The Election Commission (EC) recently disqualified 2,171 candidates from contesting elections for the next three years as they failed to submit their poll expenditure accounts within the stipulated period. In September 2009, it disqualified 3,275 contestants but this did not deter many from crossing the statutory expenditure limit. What should the EC do to bring financial transparency and propriety in the elections? DNA asks experts.
Sources funding elections are murky; hence not revealed
It is a good move but it should have come earlier. The EC must be complimented but this move alone will not be enough to end the menace of money power in elections. I have filed an RTI query seeking tax returns filed by the Congress and BJP. However, the Central Board of Direct Taxes has failed to ensure that they submit the tax returns. The Institute of Chartered Accountants of India has come up with accounting standards for political parties. The BJP and Congress say that they will not put up the details of the electoral expenses on their websites or the EC’s website. The real reason why the parties and candidates fail to show their spending is because the sources of funding are murky and their spending frequently crosses the limit set by the EC. The reason why Maharashtra has the maximum number of disqualified candidates is because the corruption levels in politics are the highest here. RTI activists have been brutally murdered and nobody has been brought to book yet. The only solution to ensure that electoral funding is transparent is that the Comptroller and Auditor General (CAG) must audit the returns filed by the candidates.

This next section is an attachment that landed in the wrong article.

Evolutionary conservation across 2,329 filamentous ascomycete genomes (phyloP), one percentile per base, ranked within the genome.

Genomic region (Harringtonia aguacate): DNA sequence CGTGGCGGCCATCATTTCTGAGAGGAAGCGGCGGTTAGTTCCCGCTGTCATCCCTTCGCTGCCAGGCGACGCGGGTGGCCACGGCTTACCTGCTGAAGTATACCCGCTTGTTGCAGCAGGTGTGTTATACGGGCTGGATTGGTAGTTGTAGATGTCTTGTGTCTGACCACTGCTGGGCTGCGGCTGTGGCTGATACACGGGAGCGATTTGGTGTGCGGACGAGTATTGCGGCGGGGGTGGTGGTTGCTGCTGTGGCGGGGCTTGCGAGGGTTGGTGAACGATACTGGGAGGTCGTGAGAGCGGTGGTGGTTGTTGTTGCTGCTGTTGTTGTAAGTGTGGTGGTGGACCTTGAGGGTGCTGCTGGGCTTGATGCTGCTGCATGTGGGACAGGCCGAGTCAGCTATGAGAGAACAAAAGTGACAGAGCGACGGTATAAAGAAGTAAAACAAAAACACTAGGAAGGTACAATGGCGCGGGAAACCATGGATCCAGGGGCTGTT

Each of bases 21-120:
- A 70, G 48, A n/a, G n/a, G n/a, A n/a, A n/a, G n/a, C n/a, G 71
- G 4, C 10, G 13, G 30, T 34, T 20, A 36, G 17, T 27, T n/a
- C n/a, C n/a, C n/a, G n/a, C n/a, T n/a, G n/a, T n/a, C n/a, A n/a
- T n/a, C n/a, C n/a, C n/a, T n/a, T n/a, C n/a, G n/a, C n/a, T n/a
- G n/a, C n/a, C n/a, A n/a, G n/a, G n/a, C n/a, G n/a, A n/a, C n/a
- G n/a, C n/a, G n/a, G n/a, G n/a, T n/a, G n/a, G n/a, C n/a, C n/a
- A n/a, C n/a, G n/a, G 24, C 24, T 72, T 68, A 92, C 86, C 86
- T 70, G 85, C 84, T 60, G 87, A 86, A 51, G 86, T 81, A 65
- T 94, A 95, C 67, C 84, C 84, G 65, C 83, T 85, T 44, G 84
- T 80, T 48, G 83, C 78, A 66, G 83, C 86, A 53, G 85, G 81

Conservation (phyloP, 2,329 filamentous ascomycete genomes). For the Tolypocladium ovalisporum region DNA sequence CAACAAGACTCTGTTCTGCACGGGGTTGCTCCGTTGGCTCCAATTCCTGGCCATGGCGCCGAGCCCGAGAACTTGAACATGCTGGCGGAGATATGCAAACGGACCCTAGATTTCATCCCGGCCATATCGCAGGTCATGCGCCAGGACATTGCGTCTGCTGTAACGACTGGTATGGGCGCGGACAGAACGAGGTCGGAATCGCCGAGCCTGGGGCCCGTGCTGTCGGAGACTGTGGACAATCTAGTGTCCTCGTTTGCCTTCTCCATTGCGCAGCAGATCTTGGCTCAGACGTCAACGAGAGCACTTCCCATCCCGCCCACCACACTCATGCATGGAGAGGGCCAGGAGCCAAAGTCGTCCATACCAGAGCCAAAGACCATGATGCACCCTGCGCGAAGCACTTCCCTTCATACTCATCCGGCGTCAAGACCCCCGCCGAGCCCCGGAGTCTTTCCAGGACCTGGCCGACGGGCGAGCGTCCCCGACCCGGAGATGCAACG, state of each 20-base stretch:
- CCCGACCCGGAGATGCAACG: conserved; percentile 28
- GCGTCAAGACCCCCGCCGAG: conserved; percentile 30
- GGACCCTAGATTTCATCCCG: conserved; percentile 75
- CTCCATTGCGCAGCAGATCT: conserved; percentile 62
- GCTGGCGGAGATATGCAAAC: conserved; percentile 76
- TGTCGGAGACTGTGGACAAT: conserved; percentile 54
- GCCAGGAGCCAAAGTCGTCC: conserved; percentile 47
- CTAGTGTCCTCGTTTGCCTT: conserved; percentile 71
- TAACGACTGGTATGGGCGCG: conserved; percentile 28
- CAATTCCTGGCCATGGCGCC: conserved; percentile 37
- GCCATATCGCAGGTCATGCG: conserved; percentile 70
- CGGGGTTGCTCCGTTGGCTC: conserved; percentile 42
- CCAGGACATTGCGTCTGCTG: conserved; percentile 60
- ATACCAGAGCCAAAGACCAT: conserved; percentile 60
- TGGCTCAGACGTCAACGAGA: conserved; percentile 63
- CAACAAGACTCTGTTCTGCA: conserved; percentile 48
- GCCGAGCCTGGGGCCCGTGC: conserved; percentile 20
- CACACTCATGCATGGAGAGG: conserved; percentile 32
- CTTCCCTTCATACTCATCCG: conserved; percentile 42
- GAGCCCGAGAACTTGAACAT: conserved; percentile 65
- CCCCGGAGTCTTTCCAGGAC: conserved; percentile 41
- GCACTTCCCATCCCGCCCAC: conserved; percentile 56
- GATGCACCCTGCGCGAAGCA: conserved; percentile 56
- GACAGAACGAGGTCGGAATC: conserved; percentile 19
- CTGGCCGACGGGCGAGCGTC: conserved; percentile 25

Vivek Velankar, president,
Sajag Nagarik Manch
Results should be declared when all show their expenses